Variations of the 10 μm silicate features in the actively accreting T Tauri stars: DG Tau and XZ Tau

Jeffrey S. Bary, Jarron M. Leisenring, Michael F. Skrutskie

Research output: Contribution to journalArticlepeer-review

24 Scopus citations


Using the Infrared Spectrograph aboard the Spitzer Space Telescope, we observed multiple epochs of 11 actively accreting T Tauri stars in the nearby Taurus-Auriga star-forming region. In total, 88 low-resolution mid-infrared spectra were collected over 1.5 years in Cycles 2 and 3. The results of this multi-epoch survey show that the 10 μm silicate complex in the spectra of two sources - DG Tau and XZ Tau - undergoes significant variations with the silicate feature growing both weaker and stronger over month- and year-long timescales. Shorter timescale variations on day- to week-long timescales were not detected within the measured flux errors. The time resolution coverage of this data set is inadequate for determining if the variations are periodic. Pure emission compositional models of the silicate complex in each epoch of the DG Tau and XZ Tau spectra provide poor fits to the observed silicate features. These results agree with those of previous groups that attempted to fit only single-epoch observations of these sources. Simple two-temperature, two-slab models with similar compositions successfully reproduce the observed variations in the silicate features. These models hint at a self-absorption origin of the diminution of the silicate complex instead of a compositional change in the population of emitting dust grains. We discuss several scenarios for producing such variability including disk shadowing, vertical mixing, variations in disk heating, and disk wind events associated with accretion outbursts.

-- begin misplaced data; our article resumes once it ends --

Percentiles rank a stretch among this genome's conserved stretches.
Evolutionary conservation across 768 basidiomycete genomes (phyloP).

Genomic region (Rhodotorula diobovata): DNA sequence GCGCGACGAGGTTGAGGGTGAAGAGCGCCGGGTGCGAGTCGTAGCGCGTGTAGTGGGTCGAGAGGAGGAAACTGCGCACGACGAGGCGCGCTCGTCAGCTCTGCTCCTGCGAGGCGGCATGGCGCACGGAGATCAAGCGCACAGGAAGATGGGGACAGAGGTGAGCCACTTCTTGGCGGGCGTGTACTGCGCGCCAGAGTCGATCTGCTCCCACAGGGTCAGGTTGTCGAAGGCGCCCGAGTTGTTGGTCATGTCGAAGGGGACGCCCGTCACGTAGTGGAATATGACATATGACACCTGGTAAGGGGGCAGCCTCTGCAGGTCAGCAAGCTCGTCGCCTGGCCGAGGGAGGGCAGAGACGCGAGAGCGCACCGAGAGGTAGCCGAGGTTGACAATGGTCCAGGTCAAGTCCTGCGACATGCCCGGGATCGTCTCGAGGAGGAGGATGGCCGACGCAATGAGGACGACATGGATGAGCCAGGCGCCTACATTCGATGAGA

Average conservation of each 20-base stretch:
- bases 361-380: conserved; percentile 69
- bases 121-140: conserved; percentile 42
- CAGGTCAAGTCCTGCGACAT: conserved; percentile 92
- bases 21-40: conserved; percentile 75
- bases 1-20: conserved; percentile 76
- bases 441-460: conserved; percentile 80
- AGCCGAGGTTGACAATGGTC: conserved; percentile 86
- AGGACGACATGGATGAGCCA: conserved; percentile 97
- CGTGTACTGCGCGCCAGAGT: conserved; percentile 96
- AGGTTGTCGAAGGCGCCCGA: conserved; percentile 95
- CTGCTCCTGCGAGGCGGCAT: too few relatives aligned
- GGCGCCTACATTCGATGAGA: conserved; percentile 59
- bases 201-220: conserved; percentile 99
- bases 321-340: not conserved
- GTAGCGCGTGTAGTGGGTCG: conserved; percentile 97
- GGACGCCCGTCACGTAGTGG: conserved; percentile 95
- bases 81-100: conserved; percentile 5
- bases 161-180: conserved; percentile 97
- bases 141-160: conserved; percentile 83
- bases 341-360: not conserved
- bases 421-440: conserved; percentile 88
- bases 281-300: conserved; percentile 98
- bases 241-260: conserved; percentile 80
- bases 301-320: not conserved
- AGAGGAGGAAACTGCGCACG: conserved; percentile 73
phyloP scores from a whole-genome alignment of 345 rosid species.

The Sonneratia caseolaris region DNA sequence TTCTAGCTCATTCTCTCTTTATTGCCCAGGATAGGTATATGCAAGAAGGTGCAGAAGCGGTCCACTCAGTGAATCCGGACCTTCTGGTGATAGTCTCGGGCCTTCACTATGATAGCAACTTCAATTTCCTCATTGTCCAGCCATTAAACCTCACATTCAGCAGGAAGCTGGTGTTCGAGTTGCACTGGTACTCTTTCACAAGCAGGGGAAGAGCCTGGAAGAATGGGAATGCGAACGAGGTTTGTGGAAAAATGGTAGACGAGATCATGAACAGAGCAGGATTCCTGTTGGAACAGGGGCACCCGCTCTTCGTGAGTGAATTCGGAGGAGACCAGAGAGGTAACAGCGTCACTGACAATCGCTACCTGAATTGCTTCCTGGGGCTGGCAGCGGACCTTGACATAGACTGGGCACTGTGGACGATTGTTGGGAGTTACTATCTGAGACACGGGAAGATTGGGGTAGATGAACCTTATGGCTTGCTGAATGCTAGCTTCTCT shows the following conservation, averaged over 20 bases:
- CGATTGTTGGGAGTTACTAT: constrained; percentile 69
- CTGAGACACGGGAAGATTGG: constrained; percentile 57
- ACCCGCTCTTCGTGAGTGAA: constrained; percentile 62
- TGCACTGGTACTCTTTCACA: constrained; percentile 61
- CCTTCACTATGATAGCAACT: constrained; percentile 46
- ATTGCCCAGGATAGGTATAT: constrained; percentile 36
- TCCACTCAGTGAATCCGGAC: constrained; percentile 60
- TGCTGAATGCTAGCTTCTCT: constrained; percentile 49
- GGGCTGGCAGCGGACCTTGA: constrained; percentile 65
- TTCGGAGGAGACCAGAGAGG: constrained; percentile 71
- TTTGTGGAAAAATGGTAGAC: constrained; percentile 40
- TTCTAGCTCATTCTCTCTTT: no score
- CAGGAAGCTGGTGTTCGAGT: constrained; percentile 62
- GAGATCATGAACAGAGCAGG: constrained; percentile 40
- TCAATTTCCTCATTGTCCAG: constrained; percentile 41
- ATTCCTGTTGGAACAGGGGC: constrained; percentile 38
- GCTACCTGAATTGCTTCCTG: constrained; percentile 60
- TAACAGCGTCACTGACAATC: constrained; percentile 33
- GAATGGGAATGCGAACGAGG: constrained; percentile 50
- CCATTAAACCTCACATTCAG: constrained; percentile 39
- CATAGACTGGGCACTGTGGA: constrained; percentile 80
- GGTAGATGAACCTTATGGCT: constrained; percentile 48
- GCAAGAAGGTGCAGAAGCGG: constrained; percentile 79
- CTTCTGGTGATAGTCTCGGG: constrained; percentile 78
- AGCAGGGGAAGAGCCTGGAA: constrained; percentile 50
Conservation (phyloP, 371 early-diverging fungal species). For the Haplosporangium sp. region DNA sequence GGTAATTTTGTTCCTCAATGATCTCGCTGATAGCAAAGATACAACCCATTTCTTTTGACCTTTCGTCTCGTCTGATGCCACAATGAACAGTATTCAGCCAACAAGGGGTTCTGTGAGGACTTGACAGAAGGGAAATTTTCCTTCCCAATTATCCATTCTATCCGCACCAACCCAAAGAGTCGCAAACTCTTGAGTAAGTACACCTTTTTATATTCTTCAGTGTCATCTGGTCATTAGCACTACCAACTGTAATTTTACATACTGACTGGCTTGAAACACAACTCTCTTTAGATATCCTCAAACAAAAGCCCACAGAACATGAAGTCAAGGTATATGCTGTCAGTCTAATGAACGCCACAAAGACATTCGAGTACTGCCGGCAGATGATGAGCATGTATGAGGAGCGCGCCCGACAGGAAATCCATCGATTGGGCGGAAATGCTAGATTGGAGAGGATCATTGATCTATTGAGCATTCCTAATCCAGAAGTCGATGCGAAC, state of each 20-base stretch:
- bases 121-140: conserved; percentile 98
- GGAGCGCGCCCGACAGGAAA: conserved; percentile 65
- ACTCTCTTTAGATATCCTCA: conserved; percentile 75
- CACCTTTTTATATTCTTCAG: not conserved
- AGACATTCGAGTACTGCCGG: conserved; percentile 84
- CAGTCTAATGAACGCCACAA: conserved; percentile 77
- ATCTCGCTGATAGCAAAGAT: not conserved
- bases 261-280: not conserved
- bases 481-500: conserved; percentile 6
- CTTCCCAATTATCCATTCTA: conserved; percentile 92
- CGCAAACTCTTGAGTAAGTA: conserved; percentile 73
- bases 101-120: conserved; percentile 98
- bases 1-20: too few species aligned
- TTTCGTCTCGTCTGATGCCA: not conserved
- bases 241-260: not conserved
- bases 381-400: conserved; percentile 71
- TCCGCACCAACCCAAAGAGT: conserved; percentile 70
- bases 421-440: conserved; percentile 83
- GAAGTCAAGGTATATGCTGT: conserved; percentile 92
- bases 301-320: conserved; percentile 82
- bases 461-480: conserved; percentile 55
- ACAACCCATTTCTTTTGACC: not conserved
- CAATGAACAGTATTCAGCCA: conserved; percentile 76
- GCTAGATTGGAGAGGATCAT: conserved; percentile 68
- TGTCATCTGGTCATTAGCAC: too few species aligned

Original languageEnglish (US)
Pages (from-to)L168-L172
JournalAstrophysical Journal
Issue number1 PART 2
StatePublished - 2009
Externally publishedYes


  • Circumstellar matter
  • Infrared: stars
  • Solar system: formation
  • Stars: pre-main sequence

ASJC Scopus subject areas

  • Astronomy and Astrophysics
  • Space and Planetary Science


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